Rand Paul Holding Up Tax Treaties With Switzerland, Other Countries
Posted at 6:16 p.m. on May 7, 2014
(Bill Clark/CQ Roll Call File Photo)
Sen. Rand Paul is blocking quick action on a number of tax treaties, including with Switzerland, citing concerns about the privacy rights of Americans with foreign bank accounts.
“To be clear, I certainly do not condone tax cheats, but I can’t support a law that endangers regular foreign investment and punishes every American in pursuit of a few tax cheats. Most importantly I cannot support a bulk collection tax treaty that has complete disregard for the important protections provided to every American by the Fourth Amendment,” the Kentucky Republican wrote in a letter sent today to Senate Majority Leader Harry Reid, D-Nev.
Paul announced formally that he would object to any unanimous consent request or other expedited consideration of consenting to ratification of several tax treaties, which the Foreign Relations panel backed on April 1.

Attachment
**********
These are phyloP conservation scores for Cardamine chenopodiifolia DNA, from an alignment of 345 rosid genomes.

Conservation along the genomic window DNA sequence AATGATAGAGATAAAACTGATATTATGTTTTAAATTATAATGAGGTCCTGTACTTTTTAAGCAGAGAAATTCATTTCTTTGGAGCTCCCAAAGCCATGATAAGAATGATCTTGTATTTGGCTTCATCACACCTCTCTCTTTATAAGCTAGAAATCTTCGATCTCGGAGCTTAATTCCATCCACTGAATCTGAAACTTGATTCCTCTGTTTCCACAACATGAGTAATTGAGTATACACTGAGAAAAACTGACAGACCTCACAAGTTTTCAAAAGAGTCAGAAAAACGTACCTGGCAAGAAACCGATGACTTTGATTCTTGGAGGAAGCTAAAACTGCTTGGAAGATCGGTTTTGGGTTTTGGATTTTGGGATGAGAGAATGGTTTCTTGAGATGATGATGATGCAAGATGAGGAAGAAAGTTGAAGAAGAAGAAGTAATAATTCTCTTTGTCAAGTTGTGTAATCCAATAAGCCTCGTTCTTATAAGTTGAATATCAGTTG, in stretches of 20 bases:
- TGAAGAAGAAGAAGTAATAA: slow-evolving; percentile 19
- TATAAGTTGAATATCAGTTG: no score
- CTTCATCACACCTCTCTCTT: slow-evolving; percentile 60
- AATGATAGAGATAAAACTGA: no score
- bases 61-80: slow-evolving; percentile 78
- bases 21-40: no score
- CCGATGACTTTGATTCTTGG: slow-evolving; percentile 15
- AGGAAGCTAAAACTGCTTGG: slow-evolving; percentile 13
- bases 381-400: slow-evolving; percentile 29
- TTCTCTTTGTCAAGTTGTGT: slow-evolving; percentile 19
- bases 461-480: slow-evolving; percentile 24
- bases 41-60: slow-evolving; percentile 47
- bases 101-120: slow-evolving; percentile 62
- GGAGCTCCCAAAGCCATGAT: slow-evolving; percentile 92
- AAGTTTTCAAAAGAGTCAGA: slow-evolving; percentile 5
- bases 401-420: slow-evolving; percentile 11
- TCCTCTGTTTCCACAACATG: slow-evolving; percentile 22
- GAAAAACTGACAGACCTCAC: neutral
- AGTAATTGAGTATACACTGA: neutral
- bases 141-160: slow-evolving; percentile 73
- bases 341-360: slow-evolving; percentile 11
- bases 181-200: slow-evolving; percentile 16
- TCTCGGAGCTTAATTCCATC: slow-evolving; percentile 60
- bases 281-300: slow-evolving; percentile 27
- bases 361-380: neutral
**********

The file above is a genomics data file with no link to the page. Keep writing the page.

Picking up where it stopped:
The Constitution requires a two-thirds majority of those present and voting for adoption of resolutions of ratification. When the Senate consents to noncontroversial treaties, it is customary to see Reid or his designee go through an odd sequence of standing up and sitting down to demonstrate the needed majority is present.
It’s clear that will not happen in this case, given Paul’s objection.
“Previous tax treaties were more focused on information specific to suspicions of tax fraud while requiring that serious allegations of tax wrongdoing were grounded in evidence,” Paul wrote. “However, these new bulk collection treaties demand Americans’ records under a vague standard that allows the government to access personal financial information that ‘may be relevant’ through information exchanges between the U.S. and foreign governments — a standard extended to other governments, as well.”
Treaties with Switzerland and Luxembourg are included on the list, requiring an increase in the amount of information exchanged between the countries and the United States. Other agreements involve Chile, Hungary, as well as the the Council of Europe and the Organization for Economic Cooperation and Development.
Foreign Relations Chairman Robert Menendez, D-N.J., said during his panel’s consideration of the tax treaties that they were “a crucial component of U.S. trade and tax policy.”
Joanna Anderson contributed to this report.